Why I Hate Gratitude Lists (But I’m Writing One Anyway)

I had such mixed feelings about choosing this topic, but a persistent part of me is proceeding anyway; I’ve historically benefitted from gratitude reflections and also from writing things down. The perfect combination, right?

As much as I’m going to end with my list (please scroll ahead if I’m boring you), I feel that it’s important to acknowledge gratitude lists’ flaws, because frankly, I’m weary of the fact that they are usually accepted as a given, without acknowledgement of their tricky bits.


I’m going to contradict myself and say that fundamentally, I don’t have a problem with gratitude lists. The act of self-reflecting, privately, on the things that we are grateful for in our lives can improve our wellbeing significantly. In fact, there is a substantial body of research on this topic.

Perhaps it’s more accurate to say, then, that most of my issues are in the realm of publicizing gratitude lists (as I am doing here, hence my conundrum) and reading others’ gratitude lists.

Some of the issues that jump out at me include:

  • We May Judge Ourselves If We’re Not Feeling Similarly Grateful or Accomplished
    Such self-expectations can fall under the umbrella of toxic positivity and can unfortunately be a form of self-gaslighting.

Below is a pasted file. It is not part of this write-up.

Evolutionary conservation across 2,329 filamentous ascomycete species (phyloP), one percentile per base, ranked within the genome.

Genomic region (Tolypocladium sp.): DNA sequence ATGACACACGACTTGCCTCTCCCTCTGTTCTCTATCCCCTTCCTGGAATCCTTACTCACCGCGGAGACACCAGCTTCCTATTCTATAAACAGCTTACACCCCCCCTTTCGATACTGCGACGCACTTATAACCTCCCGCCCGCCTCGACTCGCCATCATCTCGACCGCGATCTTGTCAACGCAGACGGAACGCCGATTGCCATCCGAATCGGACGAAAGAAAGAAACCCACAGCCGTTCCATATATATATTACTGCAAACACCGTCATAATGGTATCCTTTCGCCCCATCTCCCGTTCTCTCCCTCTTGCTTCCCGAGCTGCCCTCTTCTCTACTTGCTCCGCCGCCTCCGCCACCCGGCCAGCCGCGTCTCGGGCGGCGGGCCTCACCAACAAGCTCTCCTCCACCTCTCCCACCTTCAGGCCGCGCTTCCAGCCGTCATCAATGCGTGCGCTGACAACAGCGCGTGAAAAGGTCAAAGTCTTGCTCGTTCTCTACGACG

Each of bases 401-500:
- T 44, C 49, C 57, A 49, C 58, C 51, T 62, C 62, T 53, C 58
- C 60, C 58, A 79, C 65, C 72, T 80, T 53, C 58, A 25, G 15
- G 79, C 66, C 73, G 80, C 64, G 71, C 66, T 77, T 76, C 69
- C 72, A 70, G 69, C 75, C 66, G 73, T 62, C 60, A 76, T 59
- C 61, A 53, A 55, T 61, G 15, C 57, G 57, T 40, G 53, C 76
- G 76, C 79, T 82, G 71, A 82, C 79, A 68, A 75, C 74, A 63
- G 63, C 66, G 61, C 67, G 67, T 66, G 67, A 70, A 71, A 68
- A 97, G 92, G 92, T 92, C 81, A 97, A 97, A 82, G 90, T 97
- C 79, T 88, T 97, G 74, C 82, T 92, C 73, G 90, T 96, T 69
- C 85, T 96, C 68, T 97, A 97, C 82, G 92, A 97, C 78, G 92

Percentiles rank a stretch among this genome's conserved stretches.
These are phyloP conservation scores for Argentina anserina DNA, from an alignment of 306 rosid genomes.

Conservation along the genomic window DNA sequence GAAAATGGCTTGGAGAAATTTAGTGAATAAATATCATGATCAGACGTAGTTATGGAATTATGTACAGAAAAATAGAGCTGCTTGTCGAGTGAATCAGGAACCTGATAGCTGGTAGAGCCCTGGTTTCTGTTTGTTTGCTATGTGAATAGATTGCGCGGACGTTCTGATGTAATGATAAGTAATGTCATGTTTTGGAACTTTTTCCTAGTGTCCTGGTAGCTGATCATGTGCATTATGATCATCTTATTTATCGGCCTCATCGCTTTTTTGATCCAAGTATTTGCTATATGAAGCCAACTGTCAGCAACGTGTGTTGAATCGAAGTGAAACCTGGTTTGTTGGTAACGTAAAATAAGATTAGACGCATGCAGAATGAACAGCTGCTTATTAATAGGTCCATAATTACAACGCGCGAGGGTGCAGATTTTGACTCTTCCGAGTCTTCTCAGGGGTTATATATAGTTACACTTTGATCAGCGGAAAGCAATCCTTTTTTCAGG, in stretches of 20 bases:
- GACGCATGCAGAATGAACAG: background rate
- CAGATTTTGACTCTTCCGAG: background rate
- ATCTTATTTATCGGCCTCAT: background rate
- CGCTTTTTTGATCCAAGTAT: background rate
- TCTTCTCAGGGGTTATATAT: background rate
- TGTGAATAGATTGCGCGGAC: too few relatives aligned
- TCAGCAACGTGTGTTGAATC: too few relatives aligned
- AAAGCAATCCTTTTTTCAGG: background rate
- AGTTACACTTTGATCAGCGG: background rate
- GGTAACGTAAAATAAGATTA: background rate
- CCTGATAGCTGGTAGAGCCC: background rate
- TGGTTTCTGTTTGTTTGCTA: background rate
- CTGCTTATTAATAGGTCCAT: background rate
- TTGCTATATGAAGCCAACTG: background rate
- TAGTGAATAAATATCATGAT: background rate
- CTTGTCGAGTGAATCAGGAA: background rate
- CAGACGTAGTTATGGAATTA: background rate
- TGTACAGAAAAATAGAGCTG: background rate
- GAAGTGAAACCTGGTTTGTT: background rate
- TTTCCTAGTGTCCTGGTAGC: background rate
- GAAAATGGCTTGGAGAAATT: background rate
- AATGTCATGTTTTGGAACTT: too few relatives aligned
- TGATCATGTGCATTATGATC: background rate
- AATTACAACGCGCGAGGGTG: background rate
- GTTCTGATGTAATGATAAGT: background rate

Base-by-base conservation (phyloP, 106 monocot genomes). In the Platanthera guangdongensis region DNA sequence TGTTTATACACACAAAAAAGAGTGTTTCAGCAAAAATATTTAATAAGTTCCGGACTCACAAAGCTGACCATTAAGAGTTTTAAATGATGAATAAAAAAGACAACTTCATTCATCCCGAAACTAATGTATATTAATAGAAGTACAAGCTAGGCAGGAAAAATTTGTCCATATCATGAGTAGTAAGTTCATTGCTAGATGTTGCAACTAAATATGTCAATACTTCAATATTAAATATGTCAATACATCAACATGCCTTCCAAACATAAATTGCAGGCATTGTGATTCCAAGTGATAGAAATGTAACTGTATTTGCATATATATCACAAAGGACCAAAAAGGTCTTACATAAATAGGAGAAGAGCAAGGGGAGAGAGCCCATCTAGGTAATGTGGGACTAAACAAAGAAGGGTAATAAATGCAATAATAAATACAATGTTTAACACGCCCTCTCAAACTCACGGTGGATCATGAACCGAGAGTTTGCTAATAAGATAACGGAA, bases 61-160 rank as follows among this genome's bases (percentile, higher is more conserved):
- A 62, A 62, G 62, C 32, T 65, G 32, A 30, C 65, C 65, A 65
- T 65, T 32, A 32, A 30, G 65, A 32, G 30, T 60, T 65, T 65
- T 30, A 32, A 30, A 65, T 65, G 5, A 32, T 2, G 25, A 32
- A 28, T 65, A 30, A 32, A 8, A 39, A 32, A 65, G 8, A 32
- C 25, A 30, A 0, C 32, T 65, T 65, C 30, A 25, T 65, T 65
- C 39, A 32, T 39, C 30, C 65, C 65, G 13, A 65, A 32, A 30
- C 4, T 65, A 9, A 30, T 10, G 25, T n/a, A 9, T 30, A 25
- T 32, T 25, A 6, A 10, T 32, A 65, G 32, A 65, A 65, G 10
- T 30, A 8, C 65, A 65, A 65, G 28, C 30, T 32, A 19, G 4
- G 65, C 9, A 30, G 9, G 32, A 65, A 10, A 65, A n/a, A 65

• Gratitude Lists Can Be a Fancy Way of Others Showing Off (Especially on Social Media)
    The illusion of the perfect life or people who reveal their “secrets” to a perfect life, can just make us feel badly about ourselves, particularly if we think we should be following a similar path. There is significant research demonstrating that social media has a detrimental effect on the mental health of its users.
  • Gratitude Lists Can Be Too General
    Such lists can lose their meaning when the points of gratitude are too general, coming across as theoretical and not real-life.
  • Gratitude Lists Can Be Cringy
    I’m embarrassed to admit it, but sometimes I roll my eyes when I read these lists. They feel too sappy and un-relatable. Sometimes I even wonder if the gratitude points are even true—especially if it feels like I’m reading a fairy tale.
  • Gratitude Lists Can Be Privilege-Driven
    Sometimes we choose to reflect on the material things we have and it’s just a fact that not everyone has this kind of access or opportunities. And for those who are navigating oppression, and the multitudinous forms it can take, reflecting on gratitude may not be a priority or worse, repressive and downright harmful, particularly if others with privilege are suggesting they should.

Guidelines for Gratitude Lists

If you feel that a creating a gratitude list would be beneficial for you, the following guidelines may help:

  • Be Specific
    If I want to feel the impact (and benefit) of something, it needs to be specific. When we’re too vague, things can become theoretical and un-relatable; this is about you and your life!
  • Be Far-Ranging – Don’t Limit Yourself
    Perhaps it’s the fact that I’m a neurodivergent person but I love to think outside the box and let my imagination run wild. If you’re grateful for things that are weird, quirky or fantastical, why not? It’s going to feel a lot more genuine.